Air Force vet would be California's first Black GOP woman elected to US House

Aja Smith's Democratic opponent has a 99% chance of winning, according to FiveThirtyEight

An Air Force veteran in Southern California would be the state’s first Black Republican woman elected to a U.S. House seat if she’s able to unseat her Democratic opponent in November, according to a report.

“I am driven every day by the sacrifice of those that came before me,” Aja Smith, who was deployed to Qatar in 2007, told The Washington Times in an interview published Saturday.

“My grandfather was a veteran of World War II, Korea and Vietnam and my great uncle was a Tuskegee Airman pilot,” she added.

Smith is running against Rep. Mark Takano, D-Calif., who was first elected to Congress in 2012. He is also the first openly gay person of color elected to Congress, according to GLAAD

Smith last challenged Takano in the 41st Congressional District, which includes Riverside, Moreno Valley, Perris and Jurupa Valley, in 2018, according to the Inland Empire’s Press-Enterprise.

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The district is east of Los Angeles.

Aja Smith is running against Democratic incumbent Rep. Mark Takano in California's 41st district 

Aja Smith is running against Democratic incumbent Rep. Mark Takano in California's 41st district  (Aja Smith campaign)

Smith isn’t likely to beat Takano, however: FiveThirtyEight ranks the race as “Solid D” with Takano having a better than 99% chance of winning.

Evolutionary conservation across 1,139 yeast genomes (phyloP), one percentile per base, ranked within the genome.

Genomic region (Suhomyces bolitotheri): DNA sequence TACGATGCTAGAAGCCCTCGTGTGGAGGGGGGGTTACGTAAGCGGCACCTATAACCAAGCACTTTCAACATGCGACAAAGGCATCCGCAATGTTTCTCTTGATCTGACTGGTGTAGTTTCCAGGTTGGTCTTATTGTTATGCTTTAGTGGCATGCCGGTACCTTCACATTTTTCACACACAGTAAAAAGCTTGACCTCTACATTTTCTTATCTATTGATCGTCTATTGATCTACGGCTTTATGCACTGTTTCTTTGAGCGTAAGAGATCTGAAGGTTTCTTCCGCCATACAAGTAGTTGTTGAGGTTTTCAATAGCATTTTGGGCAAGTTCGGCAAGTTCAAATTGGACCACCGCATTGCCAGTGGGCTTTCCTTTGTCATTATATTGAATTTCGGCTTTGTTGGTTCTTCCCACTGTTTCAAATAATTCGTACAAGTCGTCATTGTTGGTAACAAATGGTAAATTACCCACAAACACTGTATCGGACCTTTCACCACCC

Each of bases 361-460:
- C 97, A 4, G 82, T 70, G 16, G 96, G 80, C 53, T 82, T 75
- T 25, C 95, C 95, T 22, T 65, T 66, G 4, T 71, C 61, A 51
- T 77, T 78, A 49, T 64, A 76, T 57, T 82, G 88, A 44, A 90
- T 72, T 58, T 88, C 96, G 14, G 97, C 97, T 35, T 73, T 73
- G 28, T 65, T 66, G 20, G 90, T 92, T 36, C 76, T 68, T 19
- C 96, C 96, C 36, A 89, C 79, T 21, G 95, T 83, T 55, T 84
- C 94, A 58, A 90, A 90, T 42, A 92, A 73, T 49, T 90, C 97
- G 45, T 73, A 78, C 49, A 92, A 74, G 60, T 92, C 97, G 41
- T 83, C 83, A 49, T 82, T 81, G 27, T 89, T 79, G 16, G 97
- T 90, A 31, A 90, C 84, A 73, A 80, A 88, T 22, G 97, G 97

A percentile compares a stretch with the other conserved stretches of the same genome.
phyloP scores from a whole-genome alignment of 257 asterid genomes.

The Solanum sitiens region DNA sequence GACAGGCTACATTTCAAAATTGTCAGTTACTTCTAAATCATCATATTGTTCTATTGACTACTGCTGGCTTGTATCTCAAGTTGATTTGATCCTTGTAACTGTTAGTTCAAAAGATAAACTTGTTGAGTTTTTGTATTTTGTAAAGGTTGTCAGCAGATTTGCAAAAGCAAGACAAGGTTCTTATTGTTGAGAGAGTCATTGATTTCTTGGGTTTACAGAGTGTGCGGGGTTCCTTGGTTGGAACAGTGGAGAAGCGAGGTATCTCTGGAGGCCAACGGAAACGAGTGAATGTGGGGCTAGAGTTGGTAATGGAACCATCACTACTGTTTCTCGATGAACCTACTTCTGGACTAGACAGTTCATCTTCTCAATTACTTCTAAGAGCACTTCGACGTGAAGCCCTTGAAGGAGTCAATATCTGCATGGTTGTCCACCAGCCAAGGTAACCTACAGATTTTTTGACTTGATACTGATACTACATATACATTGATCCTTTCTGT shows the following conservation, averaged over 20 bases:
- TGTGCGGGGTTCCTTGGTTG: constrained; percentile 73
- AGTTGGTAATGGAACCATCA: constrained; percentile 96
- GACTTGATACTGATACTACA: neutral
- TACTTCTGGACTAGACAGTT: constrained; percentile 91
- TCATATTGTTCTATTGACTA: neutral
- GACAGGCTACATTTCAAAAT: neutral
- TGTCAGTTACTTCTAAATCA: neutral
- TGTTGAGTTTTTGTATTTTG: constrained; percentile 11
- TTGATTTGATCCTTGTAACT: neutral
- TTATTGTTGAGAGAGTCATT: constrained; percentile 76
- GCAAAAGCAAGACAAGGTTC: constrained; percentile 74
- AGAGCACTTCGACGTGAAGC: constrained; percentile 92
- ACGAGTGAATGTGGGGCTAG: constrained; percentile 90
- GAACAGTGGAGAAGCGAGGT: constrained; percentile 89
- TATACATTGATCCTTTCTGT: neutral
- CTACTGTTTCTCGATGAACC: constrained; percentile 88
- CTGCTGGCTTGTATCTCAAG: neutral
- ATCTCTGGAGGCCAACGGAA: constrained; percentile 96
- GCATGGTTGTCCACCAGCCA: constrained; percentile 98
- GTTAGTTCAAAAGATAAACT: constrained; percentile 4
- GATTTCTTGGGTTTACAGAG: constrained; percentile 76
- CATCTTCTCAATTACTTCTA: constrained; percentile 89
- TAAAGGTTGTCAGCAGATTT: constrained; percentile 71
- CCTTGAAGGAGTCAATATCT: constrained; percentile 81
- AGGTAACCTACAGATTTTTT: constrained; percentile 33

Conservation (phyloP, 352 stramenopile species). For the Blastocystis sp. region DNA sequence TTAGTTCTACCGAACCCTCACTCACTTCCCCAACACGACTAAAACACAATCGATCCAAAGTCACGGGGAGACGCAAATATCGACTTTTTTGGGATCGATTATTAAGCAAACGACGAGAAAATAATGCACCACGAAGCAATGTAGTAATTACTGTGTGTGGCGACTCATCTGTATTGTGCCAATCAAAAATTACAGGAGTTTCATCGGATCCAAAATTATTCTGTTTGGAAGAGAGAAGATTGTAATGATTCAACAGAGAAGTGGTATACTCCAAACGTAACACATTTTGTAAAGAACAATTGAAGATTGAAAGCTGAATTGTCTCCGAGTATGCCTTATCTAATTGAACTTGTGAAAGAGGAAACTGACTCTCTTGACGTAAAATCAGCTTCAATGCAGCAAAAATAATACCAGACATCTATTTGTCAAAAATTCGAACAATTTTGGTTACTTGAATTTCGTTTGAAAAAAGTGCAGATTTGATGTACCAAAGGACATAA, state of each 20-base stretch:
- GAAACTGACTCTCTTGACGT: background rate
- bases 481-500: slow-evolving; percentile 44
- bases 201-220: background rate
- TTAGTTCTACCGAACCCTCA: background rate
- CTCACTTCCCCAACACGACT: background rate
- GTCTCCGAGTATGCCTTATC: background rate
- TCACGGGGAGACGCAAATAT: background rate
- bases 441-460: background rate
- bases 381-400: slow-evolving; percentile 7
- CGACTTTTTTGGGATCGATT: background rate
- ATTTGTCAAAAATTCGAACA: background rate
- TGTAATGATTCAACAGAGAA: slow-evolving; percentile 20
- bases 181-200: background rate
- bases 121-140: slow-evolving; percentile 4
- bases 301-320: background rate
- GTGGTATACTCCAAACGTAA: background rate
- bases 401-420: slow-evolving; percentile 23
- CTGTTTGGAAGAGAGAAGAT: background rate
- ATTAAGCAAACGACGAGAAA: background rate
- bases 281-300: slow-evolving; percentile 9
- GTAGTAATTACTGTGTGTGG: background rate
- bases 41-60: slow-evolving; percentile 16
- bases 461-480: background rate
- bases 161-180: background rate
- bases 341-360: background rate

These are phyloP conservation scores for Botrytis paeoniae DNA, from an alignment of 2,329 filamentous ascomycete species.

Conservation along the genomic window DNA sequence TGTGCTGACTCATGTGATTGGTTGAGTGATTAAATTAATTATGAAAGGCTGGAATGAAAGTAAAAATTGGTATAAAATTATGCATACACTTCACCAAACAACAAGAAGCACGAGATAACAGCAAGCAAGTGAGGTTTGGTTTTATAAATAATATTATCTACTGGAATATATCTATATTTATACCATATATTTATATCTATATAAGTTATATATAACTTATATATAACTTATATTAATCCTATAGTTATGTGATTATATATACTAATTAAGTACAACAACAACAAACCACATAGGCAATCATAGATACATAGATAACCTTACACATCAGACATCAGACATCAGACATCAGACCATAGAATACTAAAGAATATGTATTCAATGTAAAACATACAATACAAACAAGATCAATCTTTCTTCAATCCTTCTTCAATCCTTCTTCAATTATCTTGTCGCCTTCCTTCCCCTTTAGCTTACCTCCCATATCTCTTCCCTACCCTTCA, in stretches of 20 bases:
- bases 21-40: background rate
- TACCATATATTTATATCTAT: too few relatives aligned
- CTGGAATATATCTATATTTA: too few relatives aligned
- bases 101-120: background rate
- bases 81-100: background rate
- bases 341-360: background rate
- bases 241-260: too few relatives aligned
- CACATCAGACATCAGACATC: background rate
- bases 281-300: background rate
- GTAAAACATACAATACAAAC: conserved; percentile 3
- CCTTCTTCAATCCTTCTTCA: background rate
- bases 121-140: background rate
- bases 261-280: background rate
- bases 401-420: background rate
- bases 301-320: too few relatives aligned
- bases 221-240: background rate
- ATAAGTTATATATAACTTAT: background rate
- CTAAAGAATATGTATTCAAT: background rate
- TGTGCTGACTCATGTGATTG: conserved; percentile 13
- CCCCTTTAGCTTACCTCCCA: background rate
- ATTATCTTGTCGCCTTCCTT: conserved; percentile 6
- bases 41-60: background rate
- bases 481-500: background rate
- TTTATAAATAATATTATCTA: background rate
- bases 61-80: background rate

“This is truly a grassroots effort,” Smith told the Times. “Our campaign is fueled by over 20,000 small donors that have joined together to fight for our country and take on entrenched special interests.”

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When interviewed by the Press-Enterprise, Smith told the paper her first priority on the coronavirus "is restoring the American Dream for the many families that have had their lives upended by this pandemic. Our bloated bureaucracies can afford to shrink. Our hurting families must come first.”

Smith has also lodged a complaint with the U.S. Department of Justice over concerns she is being "shadow-banned" on social media, according to the Times.  

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“On Twitter, I have over 41,000 followers and I am specifically followed by over 10,000 users, but many of my posts receive minimal interaction, in the single digits,” she said. “My campaign depends on me being able to communicate to my supporters freely. The illegal behavior by the companies has real consequences, limiting my ability while providing a boost to my opponent."